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Prog Mol Biol Transl Sci. 2010;94:291-347. doi: 10.1016/S1877-1173(10)94011-8.

Epigenetics and obesity.

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Department of Food Sciences, Physiology and Toxicology, University of Navarra, Pamplona, Spain.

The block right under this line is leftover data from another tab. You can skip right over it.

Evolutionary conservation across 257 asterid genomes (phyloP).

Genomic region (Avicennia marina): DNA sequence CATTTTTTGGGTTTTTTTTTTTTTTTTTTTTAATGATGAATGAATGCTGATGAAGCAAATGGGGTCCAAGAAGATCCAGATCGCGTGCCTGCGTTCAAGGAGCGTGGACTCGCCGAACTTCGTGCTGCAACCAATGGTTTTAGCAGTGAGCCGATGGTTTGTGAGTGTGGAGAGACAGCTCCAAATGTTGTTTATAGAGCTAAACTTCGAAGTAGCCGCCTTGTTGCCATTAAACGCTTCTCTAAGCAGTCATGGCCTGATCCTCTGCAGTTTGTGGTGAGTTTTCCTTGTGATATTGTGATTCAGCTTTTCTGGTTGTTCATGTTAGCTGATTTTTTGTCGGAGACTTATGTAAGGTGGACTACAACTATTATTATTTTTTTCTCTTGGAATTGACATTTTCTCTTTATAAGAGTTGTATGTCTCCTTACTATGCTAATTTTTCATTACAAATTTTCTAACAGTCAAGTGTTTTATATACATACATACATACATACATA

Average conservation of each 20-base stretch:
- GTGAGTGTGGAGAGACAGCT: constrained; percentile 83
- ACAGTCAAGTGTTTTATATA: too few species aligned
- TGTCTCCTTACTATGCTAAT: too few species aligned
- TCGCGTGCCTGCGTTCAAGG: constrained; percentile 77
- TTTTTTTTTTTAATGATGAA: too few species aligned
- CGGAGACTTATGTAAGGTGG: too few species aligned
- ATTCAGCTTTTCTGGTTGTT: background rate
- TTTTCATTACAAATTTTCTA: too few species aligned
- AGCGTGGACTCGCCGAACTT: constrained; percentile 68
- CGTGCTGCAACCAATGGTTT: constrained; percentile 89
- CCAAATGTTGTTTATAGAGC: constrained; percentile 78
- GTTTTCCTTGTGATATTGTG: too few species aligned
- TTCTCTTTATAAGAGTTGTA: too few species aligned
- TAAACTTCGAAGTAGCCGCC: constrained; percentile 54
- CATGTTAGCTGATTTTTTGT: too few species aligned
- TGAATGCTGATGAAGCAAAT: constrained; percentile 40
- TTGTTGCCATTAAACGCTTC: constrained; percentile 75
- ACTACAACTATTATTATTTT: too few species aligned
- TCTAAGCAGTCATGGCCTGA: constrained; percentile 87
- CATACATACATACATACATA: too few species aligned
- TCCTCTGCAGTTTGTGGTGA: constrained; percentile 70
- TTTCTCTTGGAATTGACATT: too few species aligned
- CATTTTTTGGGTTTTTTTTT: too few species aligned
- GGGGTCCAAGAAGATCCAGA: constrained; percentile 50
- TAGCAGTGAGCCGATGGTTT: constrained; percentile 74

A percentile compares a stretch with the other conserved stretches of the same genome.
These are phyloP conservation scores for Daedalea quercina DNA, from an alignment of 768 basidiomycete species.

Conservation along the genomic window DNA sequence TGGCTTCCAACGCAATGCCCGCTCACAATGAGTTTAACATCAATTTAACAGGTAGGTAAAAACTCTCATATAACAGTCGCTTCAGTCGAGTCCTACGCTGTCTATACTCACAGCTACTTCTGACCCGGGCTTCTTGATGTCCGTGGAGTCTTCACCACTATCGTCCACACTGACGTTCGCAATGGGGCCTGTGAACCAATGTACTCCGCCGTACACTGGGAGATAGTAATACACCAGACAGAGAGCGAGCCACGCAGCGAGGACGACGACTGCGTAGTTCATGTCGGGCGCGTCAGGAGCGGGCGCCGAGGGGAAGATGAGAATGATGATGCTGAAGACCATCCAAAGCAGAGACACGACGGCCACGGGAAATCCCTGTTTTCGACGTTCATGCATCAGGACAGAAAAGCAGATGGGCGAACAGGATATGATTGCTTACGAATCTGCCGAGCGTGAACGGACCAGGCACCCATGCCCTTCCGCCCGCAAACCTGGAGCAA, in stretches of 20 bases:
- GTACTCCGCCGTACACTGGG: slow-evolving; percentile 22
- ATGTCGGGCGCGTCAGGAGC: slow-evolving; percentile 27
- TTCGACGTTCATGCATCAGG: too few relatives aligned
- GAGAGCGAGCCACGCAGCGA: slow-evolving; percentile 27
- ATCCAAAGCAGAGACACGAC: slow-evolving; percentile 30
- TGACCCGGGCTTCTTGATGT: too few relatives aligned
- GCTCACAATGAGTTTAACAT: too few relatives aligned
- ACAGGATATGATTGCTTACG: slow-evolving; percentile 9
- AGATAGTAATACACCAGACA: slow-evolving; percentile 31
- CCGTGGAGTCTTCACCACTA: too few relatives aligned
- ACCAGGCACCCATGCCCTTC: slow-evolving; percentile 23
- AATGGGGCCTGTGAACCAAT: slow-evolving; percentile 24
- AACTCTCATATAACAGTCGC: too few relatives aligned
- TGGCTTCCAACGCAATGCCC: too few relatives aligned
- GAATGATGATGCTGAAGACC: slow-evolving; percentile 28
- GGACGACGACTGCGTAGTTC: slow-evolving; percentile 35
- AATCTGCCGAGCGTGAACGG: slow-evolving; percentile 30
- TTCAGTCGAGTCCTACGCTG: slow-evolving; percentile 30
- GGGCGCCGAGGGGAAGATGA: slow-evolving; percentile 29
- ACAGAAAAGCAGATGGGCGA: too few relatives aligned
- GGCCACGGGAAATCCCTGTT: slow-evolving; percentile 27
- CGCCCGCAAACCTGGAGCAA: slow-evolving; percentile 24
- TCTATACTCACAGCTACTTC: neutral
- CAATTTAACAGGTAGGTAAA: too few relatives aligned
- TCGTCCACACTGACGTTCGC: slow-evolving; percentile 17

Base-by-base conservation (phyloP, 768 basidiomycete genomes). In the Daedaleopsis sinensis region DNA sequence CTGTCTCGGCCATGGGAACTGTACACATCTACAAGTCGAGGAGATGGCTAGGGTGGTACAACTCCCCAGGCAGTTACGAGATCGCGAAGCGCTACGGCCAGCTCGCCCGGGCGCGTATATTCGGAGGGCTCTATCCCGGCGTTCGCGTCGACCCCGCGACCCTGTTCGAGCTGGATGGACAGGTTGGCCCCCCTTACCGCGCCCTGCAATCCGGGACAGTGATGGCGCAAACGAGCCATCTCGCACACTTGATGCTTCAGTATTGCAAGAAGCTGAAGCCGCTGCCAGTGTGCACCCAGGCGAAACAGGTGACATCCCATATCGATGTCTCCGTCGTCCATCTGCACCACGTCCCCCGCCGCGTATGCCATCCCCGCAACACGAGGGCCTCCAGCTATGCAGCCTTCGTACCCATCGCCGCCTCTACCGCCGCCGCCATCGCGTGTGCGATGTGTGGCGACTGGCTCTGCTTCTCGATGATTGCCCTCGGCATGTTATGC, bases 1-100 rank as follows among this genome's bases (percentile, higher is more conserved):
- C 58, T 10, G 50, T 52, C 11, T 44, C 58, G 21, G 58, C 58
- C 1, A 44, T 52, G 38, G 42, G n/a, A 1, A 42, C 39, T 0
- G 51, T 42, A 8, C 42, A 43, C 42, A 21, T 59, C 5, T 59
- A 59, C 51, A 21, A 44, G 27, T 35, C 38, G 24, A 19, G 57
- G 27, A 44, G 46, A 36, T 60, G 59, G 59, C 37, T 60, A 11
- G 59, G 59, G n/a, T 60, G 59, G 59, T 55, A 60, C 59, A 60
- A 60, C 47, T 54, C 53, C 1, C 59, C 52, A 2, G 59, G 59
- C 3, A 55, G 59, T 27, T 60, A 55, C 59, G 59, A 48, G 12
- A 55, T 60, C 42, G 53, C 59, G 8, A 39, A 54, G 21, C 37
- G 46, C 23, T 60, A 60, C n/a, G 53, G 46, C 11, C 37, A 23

The etiology of obesity is multifactorial, involving complex interactions among the genetic makeup, neuroendocrine status, fetal programming, and different unhealthy environmental factors, such as sedentarism or inadequate dietary habits. Among the different mechanisms causing obesity, epigenetics, defined as the study of heritable changes in gene expression that occur without a change in the DNA sequence, has emerged as a very important determinant. Experimental evidence concerning dietary factors influencing obesity development through epigenetic mechanisms has been described. Thus, identification of those individuals who present with changes in DNA methylation profiles, certain histone modifications, or other epigenetically related processes could help to predict their susceptibility to gain or lose weight. Indeed, research concerning epigenetic mechanisms affecting weight homeostasis may play a role in the prevention of excessive fat deposition, the prediction of the most appropriate weight reduction plan, and the implementation of newer therapeutic approaches.

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